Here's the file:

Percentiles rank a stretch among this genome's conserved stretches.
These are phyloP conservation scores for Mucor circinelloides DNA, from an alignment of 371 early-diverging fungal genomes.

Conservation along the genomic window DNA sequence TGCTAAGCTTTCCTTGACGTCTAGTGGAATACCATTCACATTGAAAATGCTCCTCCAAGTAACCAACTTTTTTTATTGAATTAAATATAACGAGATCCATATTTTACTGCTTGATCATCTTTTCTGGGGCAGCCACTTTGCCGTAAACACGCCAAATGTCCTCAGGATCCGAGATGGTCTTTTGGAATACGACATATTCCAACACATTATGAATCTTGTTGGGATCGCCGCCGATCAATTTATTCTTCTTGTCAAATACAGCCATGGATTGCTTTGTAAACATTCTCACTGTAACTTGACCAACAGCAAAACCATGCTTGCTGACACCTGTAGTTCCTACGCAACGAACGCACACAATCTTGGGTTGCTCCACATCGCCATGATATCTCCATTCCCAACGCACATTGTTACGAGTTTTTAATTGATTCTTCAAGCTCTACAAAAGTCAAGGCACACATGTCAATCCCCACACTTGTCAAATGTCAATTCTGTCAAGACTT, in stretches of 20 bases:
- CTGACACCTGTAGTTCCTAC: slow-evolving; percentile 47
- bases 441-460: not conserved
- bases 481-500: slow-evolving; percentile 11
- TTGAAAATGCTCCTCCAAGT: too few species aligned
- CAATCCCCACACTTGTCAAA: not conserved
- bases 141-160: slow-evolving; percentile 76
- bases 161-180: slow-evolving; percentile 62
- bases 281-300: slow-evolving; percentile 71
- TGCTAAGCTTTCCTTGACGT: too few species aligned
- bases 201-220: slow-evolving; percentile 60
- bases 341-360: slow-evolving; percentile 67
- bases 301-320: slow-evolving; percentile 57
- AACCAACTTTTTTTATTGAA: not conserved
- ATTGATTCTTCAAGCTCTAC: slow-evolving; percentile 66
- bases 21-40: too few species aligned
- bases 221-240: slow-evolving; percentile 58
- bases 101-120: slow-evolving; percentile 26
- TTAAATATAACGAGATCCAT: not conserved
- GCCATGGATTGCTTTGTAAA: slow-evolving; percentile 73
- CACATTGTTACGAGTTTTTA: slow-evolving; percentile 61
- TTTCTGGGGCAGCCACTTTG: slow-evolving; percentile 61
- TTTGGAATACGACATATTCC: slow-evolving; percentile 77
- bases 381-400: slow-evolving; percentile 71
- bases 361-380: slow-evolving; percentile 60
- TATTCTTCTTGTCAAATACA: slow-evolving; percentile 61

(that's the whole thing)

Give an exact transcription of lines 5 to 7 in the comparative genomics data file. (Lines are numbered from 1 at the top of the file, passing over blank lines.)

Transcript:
- bases 441-460: not conserved
- bases 481-500: slow-evolving; percentile 11
- TTGAAAATGCTCCTCCAAGT: too few species aligned